The woman behind the wallpaper in Gilman’s short story represents the identity of the narrator. For the story, she falls into madness and seeks an escape. That’s why she identifies with the woman who she thinks is kept behind the yellow wallpaper.
The Yellow Wallpaper is a short story written by iconic American writer Charlotte Perkins Gilman. It was first published in 1892 in The New England Magazine. It is known as a pioneering piece raising a discussion over feminism and the mental health of women.
So the story draws a picture of a couple renting an old mansion for the summer. John, the husband and a physician believes his wife – the narrator – needs rest to cure her nervous depression. He isolates her and doesn’t allow her to do anything. The wife soon starts seeing a woman hidden behind the yellow wallpaper that she first hated. At the end of the story, she loses her mind and believes she is the woman she seeks freedom from the wallpapers. She cries: “I’ve got out at last.”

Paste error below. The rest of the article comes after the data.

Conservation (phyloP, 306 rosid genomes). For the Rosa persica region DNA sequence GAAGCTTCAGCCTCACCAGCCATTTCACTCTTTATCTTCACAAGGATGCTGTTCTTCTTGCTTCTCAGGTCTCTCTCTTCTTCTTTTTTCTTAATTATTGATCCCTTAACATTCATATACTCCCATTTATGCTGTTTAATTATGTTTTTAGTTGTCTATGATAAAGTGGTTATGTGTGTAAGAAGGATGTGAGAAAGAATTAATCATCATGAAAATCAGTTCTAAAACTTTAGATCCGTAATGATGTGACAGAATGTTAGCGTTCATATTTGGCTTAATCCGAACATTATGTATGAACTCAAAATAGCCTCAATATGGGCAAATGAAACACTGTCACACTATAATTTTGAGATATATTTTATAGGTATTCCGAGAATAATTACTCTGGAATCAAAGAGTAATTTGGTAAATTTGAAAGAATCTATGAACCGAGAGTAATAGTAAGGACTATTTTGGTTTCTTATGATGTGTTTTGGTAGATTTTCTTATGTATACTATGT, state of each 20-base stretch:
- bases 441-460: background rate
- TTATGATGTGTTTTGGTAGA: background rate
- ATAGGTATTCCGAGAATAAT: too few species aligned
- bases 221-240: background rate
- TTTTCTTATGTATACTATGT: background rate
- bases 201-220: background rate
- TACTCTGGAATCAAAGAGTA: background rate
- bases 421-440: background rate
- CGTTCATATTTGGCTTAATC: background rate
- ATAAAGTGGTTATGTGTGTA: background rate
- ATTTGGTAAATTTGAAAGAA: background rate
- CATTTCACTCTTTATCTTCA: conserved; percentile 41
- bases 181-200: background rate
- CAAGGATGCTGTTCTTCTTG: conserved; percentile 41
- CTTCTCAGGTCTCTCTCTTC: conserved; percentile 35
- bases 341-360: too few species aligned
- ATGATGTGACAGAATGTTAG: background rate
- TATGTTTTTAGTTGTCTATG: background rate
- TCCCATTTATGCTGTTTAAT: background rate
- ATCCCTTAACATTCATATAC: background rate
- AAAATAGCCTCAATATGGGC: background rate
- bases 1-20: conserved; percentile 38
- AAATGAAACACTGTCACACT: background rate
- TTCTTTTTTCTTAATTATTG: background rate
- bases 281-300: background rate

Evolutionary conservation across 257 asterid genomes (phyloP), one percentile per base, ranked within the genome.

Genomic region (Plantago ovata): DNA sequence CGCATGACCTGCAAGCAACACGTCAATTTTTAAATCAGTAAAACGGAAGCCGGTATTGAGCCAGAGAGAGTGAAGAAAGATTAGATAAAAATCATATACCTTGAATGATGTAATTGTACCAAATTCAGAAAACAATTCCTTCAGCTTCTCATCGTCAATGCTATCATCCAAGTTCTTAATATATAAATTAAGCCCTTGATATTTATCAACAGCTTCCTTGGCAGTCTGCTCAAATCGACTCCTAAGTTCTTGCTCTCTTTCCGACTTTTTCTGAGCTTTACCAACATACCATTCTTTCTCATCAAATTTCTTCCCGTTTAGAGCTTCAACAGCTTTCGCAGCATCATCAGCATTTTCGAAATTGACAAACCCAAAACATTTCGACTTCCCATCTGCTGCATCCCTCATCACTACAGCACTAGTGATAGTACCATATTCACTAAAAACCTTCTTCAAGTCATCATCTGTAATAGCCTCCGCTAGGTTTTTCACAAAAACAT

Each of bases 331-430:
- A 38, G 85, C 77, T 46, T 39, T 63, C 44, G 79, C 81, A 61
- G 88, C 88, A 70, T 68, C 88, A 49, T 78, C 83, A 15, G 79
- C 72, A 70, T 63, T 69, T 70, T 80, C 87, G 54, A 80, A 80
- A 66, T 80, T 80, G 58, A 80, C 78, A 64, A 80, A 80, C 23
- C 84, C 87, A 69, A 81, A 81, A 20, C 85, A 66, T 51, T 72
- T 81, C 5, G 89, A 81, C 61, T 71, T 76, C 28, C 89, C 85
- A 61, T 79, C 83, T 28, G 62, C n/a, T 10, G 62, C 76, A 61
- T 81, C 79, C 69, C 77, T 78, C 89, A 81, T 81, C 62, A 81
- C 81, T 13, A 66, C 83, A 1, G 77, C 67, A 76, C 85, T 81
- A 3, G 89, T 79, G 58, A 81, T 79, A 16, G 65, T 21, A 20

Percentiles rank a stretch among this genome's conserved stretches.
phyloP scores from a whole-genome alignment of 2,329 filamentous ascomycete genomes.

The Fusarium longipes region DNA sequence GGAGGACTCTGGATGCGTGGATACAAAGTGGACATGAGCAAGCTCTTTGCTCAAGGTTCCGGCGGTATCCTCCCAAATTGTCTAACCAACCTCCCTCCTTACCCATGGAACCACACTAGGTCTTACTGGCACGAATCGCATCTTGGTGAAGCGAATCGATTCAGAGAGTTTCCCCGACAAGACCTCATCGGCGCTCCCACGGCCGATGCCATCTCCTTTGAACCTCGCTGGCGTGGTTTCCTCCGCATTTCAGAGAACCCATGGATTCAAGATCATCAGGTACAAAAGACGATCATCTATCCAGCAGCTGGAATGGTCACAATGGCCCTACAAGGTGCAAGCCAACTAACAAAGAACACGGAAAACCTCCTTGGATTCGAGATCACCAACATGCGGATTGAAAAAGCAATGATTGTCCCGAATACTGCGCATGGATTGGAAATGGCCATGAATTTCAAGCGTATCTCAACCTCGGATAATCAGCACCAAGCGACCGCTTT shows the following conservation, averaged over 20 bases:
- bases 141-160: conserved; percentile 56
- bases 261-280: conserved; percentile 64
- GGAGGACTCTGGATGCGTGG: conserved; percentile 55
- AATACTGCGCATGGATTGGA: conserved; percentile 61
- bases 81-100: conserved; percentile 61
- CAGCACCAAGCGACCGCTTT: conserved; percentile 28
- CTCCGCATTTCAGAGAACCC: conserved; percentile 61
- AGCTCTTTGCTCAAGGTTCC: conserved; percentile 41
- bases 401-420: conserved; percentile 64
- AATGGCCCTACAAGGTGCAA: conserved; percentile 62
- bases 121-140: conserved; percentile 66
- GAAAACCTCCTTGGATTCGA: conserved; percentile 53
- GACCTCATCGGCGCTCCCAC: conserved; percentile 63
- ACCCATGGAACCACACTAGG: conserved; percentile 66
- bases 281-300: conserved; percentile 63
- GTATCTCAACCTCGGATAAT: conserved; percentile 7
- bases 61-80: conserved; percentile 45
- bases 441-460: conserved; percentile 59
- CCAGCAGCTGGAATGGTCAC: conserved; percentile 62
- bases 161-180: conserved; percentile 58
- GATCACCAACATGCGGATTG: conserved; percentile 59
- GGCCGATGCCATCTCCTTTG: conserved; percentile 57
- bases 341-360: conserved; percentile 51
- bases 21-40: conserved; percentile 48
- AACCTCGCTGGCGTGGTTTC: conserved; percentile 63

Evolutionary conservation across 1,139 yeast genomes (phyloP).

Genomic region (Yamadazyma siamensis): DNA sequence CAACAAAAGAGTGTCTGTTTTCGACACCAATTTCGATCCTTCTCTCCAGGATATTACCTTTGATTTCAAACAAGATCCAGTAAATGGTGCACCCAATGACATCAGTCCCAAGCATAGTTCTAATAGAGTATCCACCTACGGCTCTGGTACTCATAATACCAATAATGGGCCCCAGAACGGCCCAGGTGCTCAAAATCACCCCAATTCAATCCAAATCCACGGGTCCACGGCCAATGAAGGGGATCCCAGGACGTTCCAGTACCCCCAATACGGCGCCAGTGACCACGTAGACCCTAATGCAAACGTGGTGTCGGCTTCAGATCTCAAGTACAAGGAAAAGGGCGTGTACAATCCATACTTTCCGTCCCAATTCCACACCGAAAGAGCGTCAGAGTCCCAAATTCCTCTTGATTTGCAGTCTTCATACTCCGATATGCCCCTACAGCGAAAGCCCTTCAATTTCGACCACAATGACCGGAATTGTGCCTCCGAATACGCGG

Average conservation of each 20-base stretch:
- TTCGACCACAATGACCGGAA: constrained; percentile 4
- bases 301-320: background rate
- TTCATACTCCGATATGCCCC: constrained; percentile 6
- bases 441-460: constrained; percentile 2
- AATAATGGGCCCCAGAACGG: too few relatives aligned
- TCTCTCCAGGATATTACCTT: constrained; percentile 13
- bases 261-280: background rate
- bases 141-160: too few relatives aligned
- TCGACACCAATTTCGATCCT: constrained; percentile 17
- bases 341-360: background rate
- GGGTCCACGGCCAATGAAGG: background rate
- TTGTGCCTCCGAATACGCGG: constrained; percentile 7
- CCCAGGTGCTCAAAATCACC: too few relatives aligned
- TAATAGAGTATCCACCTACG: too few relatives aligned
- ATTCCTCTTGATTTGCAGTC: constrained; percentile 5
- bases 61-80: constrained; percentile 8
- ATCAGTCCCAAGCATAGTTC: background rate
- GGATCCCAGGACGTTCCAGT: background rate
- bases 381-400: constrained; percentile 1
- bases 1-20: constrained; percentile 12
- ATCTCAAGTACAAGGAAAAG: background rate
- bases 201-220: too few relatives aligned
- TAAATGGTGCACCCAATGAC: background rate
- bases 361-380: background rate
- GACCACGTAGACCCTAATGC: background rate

So the story shows the gap between its female and male characters. John has no idea how to treat her condition. His vision doesn’t work and causes his wife’s insanity. That’s how Gilman criticizes the male dominance of the medical profession, typical of the XIX century. Her madness gives her a perspective of seeing herself in the specific situation and the patriarchal system.